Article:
Seven hundred thousand Ukrainians (and counting) in need of hope. What now?

14 May 2022, by Adelaide Di Maggio

On writing a report on educating refugee children for the Polish Ministry of Education  

Seven hundred thousand people. This estimate was made by the Polish Education Minister to indicate the number of child refugees of school age who fled Ukraine between 24th February and 22nd March.

What now? That is the question my Polish peers and I, an Italo-Pole with Ukrainian family ties, asked ourselves on the morning of 24th February, as news of the invasion broke.

Finding a place

In the first few days that followed, I felt torn. What was my role in all of this? My peers in Poland were organising humanitarian help for Ukraine on the ground and were joined by friends from the UK. I wanted to follow them, yet I had my responsibilities here in Cambridge. All I could seemingly do was to nervously share all the calls for humanitarian support in my area I could find. This internal battle between everyday academic responsibilities and helping my neighbours was paralysing. What an irony it was – I wanted to bring peace to others, when I was in turmoil myself!

Thankfully, what I learned through my spiritual development and the work of CPERG is that the right answer to our dilemmas is the one that brings you inner peace. One way to reach it is to replace pride with humility. True action does not need to be on the forefront, it needs not be most noticeable. I do not always have to be the most helpful, bravest, a ‘hero’ or a ‘saviour’. I also depend on others, and I need to be the best I can in every task I am entrusted with, even if, considering war and suffering, it seems to be less important.

Such a realisation was liberating, and ultimately brought me the gratitude and motivation needed to embrace a different sort of challenge.

A chance to contribute

Meanwhile, the influx of Ukrainian refugees to Poland increased massively day by day. A week after the invasion, the numbers per day had increased threefold (Istel, 2022). The mass effort to provide our new guests with shelter in Poland was extraordinary. Many organisations and individuals started thinking of how they can be useful in not only helping refugees save their present, but also rebuild their future.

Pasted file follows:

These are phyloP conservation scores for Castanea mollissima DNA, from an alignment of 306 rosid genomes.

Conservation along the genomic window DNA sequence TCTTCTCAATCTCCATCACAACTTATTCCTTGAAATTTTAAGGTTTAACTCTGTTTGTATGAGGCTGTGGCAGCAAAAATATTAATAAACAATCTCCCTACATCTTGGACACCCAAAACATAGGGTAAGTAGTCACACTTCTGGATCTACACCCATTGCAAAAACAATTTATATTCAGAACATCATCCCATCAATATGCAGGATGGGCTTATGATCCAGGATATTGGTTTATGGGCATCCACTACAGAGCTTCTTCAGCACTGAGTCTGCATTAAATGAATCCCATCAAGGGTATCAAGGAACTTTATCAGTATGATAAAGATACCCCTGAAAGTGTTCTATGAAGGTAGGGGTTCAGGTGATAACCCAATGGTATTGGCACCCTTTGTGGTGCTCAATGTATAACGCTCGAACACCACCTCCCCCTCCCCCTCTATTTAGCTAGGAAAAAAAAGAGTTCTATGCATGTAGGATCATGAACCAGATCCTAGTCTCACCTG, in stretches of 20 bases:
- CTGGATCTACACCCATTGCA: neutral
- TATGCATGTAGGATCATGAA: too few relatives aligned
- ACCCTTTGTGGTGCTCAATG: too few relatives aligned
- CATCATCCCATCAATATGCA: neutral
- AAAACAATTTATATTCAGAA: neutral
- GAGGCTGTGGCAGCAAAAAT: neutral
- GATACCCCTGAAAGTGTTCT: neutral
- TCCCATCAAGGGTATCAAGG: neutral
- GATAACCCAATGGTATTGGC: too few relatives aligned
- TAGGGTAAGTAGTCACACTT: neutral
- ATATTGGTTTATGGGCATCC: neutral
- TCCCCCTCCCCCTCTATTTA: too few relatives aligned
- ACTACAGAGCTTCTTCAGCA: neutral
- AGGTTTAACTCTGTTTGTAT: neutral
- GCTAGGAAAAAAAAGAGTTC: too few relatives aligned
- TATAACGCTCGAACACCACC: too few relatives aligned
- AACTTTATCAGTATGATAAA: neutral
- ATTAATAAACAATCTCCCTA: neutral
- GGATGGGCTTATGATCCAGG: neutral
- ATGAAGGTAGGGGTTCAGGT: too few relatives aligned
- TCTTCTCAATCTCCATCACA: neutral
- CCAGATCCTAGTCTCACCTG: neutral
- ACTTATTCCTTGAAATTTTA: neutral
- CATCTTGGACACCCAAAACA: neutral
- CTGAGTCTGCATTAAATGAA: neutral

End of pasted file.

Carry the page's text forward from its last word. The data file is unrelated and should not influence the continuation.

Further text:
I got involved in such efforts through an organisation of which I am an alumna, The Transatlantic Future Leaders Forum (TFLF) [1] programme. As we were all students or recent graduates, we brainstormed on ways in which we could provide long-term relief in the field of education. Formed through my studies in Cambridge I believed that our task should be not only to help Polish schools become a place where Ukrainian children could find peace and hope again, but to also help create a place where they are encouraged to forgive.

Our solution: producing a report for the Polish Ministry of Education

Finally, some of us came up with the idea of creating a report for the Polish Ministry of Education and Science (MEiN) with recommendations on how to integrate Ukrainian refugee children in Polish education. Observing the efforts of some of the organisations in the field of education and understanding the difficulties that all parties would have to overcome in integrating refugee children, we wanted to suggest systemic and long-term solutions based on our research. The outcome of these solutions would ideally be beneficial both for Ukrainian children, but also Polish schools.

For this purpose, we gathered co-authors both from inside and outside our network. These included experts on education, law, business, and technology, students from Harvard University, but also former and current students of the Faculty of Education at the University of Cambridge. The initiator of the project, along with two others, coordinated our work from the partnerships, administrative and academic sides. The academic coordinator drafted the initial structure based on similar reports. We focused on outlining the Ukrainian system and refugee education practices. We also looked at the challenges of the Polish education system and on what schools and other entities can offer, to make sure we could provide realistic recommendations. Instrumental for gathering feedback data were also insights from one of our alumni in welcoming Ukrainian children to her Polish school, taking into account parents’ and children’s experiences.